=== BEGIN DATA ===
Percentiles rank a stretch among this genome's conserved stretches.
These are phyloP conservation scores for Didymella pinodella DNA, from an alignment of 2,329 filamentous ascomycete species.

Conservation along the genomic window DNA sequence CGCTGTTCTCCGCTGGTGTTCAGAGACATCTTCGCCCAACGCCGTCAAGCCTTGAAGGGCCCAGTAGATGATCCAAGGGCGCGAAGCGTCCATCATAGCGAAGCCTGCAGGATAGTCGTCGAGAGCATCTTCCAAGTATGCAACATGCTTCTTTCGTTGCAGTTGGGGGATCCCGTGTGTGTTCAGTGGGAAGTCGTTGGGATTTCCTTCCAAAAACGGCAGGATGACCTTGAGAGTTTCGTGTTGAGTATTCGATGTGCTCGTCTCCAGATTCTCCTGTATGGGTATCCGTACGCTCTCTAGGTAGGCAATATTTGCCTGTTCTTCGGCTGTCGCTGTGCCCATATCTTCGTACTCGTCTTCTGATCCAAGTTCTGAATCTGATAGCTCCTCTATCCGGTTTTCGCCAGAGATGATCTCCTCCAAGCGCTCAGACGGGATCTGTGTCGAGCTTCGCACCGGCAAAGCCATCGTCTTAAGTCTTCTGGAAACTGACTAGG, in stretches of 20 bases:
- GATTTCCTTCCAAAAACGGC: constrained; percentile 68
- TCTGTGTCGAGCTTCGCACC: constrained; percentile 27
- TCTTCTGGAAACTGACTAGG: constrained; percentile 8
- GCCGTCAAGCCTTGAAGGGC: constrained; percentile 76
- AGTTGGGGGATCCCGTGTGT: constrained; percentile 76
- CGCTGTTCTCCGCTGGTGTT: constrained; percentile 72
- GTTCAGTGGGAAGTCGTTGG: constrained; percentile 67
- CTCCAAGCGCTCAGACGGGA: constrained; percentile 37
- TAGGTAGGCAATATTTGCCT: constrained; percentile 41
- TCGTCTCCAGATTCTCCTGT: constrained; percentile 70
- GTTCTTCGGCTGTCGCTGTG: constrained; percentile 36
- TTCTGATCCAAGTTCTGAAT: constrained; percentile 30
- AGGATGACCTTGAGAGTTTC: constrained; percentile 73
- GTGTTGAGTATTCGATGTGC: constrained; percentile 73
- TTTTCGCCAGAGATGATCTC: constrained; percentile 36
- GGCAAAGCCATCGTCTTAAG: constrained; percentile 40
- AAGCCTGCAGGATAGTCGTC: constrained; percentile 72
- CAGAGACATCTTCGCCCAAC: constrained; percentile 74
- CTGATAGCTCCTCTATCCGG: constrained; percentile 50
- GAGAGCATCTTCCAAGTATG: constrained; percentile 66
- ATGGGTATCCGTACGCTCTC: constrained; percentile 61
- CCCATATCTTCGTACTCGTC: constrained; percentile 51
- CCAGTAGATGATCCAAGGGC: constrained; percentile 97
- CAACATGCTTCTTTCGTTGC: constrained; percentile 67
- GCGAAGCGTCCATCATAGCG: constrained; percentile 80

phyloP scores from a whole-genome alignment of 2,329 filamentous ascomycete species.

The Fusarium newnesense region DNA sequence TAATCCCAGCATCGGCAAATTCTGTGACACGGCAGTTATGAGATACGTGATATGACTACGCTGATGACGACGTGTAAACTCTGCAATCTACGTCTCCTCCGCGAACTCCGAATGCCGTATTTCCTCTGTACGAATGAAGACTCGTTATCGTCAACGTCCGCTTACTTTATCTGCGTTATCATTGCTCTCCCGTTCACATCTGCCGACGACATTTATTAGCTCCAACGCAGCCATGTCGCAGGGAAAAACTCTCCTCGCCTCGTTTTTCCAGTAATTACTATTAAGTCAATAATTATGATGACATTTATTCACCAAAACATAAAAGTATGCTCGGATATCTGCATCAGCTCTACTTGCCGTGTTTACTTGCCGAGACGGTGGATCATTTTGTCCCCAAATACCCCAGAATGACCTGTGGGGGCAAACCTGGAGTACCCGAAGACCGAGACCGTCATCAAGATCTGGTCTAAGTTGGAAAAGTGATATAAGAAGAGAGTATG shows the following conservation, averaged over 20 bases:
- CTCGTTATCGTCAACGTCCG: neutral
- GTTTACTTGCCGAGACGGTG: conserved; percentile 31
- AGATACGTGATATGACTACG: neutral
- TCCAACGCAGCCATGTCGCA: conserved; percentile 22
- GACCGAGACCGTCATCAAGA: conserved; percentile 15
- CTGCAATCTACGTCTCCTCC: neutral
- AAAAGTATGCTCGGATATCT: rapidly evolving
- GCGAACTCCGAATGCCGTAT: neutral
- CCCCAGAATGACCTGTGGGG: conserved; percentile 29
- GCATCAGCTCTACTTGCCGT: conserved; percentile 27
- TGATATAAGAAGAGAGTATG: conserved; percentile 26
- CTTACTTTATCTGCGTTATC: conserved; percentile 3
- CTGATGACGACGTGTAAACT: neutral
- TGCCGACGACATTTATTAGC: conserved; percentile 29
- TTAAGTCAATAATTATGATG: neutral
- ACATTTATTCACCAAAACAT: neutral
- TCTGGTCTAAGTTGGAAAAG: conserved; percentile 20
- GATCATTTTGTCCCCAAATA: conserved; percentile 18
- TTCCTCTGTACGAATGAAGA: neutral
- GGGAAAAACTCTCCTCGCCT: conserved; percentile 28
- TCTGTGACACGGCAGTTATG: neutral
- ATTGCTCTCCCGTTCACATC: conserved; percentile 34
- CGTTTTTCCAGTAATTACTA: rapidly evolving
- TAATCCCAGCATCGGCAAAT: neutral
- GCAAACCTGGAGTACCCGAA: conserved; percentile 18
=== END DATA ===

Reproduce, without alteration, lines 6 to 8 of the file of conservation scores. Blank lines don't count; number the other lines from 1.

- TCTTCTGGAAACTGACTAGG: constrained; percentile 8
- GCCGTCAAGCCTTGAAGGGC: constrained; percentile 76
- AGTTGGGGGATCCCGTGTGT: constrained; percentile 76